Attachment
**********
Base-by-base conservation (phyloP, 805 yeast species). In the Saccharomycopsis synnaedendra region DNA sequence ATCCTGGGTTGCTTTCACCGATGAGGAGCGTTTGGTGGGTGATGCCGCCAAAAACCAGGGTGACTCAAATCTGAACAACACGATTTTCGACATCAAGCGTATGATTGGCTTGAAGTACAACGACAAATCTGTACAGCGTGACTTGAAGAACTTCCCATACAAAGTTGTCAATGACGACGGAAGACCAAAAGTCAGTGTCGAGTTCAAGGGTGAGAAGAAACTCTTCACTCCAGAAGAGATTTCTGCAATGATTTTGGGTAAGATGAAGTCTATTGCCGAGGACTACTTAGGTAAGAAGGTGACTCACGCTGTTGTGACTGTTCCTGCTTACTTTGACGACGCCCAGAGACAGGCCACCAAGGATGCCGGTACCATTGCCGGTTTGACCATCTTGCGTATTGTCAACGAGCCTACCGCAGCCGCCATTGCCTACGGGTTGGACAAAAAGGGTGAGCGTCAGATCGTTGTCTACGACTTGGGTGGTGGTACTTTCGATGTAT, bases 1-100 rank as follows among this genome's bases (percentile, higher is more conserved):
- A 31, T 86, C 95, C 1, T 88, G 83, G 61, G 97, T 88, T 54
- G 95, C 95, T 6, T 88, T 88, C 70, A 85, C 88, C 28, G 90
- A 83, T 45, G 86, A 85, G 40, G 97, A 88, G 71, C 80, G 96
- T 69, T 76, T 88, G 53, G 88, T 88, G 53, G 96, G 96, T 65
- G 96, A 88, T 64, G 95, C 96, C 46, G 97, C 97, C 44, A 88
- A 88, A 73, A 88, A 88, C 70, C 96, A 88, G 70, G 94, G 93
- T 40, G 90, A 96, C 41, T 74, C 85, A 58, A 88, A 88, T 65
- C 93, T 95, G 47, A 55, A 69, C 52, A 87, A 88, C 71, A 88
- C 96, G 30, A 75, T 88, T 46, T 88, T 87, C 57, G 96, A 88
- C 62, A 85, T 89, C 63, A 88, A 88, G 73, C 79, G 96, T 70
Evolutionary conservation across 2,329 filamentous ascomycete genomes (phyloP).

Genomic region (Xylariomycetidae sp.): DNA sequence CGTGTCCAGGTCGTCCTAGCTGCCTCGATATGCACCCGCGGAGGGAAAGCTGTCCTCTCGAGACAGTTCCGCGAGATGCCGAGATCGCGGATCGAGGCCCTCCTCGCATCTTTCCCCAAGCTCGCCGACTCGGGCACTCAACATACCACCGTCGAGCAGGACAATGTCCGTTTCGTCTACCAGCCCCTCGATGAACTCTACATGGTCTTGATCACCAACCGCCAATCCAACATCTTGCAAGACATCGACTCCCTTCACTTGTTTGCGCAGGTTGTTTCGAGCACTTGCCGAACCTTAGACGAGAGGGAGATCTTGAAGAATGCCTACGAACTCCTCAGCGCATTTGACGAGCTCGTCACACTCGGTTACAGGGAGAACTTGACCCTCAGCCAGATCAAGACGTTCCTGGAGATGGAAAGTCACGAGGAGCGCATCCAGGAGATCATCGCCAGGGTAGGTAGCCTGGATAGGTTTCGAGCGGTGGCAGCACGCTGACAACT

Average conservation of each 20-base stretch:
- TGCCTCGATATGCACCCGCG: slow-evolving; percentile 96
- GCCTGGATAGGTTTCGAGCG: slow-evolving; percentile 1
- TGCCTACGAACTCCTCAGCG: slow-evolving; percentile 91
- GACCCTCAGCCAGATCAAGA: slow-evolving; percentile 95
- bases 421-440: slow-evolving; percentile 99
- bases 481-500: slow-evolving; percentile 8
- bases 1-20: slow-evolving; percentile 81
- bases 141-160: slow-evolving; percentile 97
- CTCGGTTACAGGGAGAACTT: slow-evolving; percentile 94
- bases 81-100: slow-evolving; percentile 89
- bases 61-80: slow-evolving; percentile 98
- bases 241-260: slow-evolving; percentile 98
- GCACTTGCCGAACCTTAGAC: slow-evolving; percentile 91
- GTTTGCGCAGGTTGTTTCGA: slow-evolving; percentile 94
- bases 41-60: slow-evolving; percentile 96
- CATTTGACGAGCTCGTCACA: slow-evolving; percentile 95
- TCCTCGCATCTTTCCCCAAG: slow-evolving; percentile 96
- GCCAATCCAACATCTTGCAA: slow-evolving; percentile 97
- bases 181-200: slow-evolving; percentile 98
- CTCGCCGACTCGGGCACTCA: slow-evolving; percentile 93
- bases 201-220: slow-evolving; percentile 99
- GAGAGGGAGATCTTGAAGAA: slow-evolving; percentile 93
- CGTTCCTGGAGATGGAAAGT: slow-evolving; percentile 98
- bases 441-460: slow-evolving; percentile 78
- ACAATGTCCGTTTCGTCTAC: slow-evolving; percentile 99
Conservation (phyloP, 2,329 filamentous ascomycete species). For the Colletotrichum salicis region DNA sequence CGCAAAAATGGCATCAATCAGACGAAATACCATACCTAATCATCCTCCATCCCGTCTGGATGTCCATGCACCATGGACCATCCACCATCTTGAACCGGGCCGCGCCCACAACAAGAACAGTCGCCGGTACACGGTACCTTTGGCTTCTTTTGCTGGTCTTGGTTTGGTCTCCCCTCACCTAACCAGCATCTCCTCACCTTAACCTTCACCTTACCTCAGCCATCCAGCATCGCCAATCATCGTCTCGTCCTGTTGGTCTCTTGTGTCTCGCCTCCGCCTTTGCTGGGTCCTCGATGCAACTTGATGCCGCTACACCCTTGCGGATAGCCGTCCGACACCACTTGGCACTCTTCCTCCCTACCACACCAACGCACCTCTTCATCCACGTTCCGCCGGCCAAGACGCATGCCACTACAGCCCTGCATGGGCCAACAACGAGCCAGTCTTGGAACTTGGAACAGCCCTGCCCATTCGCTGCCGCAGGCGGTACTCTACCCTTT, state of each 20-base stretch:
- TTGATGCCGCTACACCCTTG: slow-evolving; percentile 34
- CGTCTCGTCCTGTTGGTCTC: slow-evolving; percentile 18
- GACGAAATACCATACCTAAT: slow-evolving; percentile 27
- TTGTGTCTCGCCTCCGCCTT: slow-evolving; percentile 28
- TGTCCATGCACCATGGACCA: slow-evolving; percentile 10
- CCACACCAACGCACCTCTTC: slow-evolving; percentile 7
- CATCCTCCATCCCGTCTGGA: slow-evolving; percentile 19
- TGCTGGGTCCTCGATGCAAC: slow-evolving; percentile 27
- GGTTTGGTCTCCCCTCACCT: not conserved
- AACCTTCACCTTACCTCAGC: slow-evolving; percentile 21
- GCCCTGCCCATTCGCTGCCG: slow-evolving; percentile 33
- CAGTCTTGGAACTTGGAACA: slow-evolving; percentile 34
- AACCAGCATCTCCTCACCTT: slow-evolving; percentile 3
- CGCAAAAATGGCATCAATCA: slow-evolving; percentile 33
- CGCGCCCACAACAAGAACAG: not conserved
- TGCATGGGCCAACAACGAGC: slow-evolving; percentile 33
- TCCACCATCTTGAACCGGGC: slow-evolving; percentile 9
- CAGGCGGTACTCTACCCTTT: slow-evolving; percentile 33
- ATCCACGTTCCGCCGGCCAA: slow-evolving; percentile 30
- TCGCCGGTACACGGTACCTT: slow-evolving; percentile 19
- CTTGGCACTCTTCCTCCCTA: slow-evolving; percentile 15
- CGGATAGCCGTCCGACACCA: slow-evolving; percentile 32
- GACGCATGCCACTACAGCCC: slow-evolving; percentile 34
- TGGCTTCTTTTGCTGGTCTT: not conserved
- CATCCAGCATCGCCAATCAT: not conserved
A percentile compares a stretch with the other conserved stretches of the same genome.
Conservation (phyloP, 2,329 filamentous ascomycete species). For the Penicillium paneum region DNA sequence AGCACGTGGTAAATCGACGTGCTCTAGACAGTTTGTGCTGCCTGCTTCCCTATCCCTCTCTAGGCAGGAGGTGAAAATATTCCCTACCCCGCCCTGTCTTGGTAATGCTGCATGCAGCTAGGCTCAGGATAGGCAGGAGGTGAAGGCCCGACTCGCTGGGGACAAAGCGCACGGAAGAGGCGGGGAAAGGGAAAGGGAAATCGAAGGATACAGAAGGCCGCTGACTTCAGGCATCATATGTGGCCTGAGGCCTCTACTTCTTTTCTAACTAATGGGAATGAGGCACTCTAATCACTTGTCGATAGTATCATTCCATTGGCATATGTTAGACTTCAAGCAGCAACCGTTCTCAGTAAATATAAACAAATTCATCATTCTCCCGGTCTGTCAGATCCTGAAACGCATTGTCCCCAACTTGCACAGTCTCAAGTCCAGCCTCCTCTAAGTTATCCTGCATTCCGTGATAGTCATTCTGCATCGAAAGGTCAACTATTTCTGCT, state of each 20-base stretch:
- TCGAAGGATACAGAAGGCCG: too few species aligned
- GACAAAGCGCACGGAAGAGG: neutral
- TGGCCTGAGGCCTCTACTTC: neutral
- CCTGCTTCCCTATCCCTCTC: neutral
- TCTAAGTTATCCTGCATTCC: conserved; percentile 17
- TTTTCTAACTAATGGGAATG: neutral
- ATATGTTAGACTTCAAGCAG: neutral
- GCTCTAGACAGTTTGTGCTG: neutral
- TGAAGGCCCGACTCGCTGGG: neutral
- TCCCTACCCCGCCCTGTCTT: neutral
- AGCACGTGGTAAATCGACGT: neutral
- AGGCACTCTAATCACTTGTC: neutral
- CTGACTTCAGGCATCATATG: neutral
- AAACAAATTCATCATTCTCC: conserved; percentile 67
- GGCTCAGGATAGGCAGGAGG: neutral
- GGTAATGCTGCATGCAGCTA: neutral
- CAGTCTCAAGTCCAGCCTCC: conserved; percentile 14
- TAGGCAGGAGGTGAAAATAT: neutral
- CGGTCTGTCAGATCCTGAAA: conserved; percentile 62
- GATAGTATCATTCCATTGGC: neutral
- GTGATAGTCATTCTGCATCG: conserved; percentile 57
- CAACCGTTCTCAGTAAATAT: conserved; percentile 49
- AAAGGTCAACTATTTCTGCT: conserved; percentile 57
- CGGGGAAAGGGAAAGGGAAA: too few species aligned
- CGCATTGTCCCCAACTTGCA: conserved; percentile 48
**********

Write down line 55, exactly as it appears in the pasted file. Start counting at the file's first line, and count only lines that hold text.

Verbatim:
- CGCGCCCACAACAAGAACAG: not conserved